Ransomware Delivered Through Files
As enterprises invested heavily in educating employees on how to spot phishing emails (and the questionable links within them), cybercriminals have had to adapt. In 2018, we are seeing more ransomware being delivered through common file types like Microsoft Word documents, JPEGs, and PDFs.
Once the file is opened, the malicious code will be activated and introduced into your environment. As a result, it’s critical for businesses to keep up with the latest malware trends.
What’s the Best Approach to Negate the Next Attack?
While malware attacks have certainly become more sophisticated, they’re still detectable. However, detecting these infections will demand an active approach from all stakeholders.
The best way to protect your business from a future security incident is to prepare for it. It’s also important to have a robust response plan in place to respond to a malware attack.
Although I have written about it many times before, I can’t stress how critical regular employee training is to cybersecurity. Beyond training, security teams should also keep staff updated on the latest malware/ransomware trends (for example, not downloading files from a questionable source).
All it takes is a second for an employee to open a phishing email and click on a malicious link, so it’s imperative to invest your resources to make them highly alert. This means that security professionals should also highlight the less obvious attacks to empower employees and make them the first line of defense against ransomware attacks.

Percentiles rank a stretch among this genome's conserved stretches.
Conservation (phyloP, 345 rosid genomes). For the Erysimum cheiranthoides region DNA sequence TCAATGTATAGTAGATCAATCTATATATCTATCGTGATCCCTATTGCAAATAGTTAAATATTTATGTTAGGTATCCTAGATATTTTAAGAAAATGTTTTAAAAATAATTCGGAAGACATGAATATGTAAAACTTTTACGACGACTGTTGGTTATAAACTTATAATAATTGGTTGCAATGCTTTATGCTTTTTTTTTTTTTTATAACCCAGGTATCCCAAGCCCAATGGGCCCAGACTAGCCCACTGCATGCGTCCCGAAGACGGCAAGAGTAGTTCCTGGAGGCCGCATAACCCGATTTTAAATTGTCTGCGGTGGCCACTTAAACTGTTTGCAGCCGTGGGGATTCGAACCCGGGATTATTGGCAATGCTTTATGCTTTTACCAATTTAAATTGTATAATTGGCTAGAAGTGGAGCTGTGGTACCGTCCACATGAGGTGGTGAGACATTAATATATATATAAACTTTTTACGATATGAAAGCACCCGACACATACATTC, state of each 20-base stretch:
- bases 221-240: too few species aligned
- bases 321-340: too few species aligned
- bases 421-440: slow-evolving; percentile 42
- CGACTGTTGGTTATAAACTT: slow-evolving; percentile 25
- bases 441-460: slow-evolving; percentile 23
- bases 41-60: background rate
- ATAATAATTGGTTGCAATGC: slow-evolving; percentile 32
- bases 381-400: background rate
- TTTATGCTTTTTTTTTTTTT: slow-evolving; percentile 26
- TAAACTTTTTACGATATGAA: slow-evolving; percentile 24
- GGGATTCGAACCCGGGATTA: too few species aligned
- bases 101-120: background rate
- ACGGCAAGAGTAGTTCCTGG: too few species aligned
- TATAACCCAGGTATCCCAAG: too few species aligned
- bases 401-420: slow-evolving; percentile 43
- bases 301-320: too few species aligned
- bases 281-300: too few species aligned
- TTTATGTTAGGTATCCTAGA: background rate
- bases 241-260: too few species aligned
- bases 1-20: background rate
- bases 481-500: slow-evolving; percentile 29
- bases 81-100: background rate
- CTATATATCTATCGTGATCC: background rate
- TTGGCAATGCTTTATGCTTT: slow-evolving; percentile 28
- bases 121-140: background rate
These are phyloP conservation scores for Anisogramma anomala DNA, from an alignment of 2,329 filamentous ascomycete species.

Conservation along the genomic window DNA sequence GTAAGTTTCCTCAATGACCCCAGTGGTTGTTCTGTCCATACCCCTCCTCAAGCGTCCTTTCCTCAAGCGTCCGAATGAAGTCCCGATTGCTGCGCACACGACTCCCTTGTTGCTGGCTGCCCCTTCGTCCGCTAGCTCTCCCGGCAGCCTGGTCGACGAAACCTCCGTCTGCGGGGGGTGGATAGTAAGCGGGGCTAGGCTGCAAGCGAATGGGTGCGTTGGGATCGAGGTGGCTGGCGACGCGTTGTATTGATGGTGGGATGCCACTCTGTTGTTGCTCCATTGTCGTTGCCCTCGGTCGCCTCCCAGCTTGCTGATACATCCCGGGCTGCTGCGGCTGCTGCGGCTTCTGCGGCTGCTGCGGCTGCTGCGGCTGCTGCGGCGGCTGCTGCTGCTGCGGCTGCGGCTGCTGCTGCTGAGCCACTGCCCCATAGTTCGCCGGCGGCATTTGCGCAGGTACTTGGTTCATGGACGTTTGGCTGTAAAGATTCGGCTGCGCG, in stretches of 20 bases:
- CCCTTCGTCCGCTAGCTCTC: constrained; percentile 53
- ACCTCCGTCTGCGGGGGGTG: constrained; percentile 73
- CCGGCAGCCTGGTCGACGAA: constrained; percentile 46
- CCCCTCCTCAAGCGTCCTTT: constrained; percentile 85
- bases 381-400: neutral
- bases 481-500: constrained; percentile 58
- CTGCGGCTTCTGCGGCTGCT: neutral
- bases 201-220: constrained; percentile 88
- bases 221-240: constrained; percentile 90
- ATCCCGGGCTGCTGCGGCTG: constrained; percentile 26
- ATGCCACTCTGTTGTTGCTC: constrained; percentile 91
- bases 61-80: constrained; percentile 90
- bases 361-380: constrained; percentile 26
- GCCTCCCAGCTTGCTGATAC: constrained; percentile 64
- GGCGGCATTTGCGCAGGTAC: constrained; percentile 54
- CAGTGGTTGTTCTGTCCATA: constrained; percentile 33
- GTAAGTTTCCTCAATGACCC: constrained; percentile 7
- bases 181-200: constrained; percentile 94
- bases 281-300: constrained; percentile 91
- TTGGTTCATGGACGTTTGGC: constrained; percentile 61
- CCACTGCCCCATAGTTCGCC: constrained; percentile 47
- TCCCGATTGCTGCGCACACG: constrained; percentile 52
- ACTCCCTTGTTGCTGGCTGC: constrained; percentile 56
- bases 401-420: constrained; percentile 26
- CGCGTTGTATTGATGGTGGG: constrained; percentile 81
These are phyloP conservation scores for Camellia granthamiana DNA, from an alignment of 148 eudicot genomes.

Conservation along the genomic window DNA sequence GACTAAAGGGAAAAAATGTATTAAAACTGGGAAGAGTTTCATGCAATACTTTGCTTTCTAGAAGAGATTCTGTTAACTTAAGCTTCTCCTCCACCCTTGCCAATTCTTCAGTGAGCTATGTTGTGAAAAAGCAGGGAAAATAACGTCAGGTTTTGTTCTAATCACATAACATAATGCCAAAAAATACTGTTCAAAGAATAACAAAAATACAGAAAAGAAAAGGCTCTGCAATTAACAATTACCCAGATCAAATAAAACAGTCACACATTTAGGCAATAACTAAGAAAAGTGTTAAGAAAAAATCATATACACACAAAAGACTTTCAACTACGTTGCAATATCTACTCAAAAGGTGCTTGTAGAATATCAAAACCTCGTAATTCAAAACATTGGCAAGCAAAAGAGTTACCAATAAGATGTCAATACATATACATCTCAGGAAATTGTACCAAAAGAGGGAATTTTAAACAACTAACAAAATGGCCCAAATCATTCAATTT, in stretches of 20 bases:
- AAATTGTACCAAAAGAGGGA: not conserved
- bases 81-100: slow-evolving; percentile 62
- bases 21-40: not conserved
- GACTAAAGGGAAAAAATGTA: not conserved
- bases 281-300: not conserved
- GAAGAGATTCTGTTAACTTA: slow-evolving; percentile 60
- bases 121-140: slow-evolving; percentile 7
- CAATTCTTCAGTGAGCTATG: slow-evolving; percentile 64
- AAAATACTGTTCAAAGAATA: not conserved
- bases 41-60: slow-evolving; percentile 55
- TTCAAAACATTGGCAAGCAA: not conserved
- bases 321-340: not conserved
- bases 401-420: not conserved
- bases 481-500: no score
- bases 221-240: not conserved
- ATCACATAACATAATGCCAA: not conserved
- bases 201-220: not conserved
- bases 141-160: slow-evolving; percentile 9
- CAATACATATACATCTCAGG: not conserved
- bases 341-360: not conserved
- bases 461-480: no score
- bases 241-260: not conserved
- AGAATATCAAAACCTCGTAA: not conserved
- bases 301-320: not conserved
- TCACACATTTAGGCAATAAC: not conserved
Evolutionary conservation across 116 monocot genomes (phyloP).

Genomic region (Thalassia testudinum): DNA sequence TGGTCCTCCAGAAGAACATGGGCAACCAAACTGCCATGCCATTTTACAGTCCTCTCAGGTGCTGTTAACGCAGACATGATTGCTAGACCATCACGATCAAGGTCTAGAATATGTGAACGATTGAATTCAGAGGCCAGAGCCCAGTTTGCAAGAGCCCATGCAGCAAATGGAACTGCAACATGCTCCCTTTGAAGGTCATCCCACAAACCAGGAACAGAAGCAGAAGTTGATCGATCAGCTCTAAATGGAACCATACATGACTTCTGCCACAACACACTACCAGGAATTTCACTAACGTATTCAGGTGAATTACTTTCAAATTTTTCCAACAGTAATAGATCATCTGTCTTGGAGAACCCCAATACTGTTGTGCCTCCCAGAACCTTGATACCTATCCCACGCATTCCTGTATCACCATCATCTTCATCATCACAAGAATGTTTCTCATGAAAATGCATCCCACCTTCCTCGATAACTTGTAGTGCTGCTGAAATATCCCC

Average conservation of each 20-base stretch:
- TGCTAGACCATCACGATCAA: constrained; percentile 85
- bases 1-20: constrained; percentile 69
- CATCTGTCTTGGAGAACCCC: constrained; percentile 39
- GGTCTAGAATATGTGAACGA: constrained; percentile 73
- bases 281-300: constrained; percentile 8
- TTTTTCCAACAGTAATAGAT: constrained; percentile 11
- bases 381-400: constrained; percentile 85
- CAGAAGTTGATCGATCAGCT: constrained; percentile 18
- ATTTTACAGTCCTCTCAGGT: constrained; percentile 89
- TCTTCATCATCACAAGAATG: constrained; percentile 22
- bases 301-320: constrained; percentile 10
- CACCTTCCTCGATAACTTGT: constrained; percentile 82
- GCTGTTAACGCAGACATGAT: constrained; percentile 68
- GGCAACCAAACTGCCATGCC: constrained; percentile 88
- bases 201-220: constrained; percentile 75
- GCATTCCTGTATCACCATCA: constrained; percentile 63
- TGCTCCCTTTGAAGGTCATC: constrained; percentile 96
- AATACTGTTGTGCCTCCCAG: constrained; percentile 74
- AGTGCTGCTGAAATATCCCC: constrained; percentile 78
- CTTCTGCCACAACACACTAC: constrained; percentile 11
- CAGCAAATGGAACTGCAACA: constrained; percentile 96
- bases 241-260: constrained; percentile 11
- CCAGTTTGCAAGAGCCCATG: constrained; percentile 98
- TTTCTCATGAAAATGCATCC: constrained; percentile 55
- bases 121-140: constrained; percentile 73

As human error is inevitable, it’s a good idea to implement two-factor authentication to limit the damage (whenever credentials are compromised).
Security Audits and Testing
Security audits are critical to ensure that the steps you’ve taken are enough to protect your business from a potential attack. At the same time, enterprises also need to run drills to test recovery times.
It’s important to test recovery times as more often than not, they end up being much longer than anticipated.
Whenever resources are available, businesses should also employ an internal and external security team to conduct security audits and penetration testing. It’s essential to engage a trusted third-party as they will be able to identify whatever was missed by your internal security team.
Leverage Anti-Malware/Ransomware Tools
There are plenty of anti-malware/ransomware tools that can be used to keep malicious attacks at bay. However, these (including anti-virus software) need to be patched promptly and kept up to date on all systems.
This approach can limit the number of vulnerabilities in your IT infrastructure that can potentially be exploited. However, if your business is running legacy operating systems, none of this will make a difference. So whenever that’s a case, it’s imperative to initiate an enterprise-wide upgrade/update immediately.
Manage Data Intelligently
Managing data intelligently comes down to limiting access to employees based on a need-to-know basis. Steps should also be taken to revoke access whenever someone leaves the job or changes roles.
Following best practices, it’s also critical for enterprise security teams to encrypt sensitive data. As there’s no fool-proof way to protect yourself against a cybersecurity attack, this approach ensures that bad actors can’t access the information in the event of a security breach.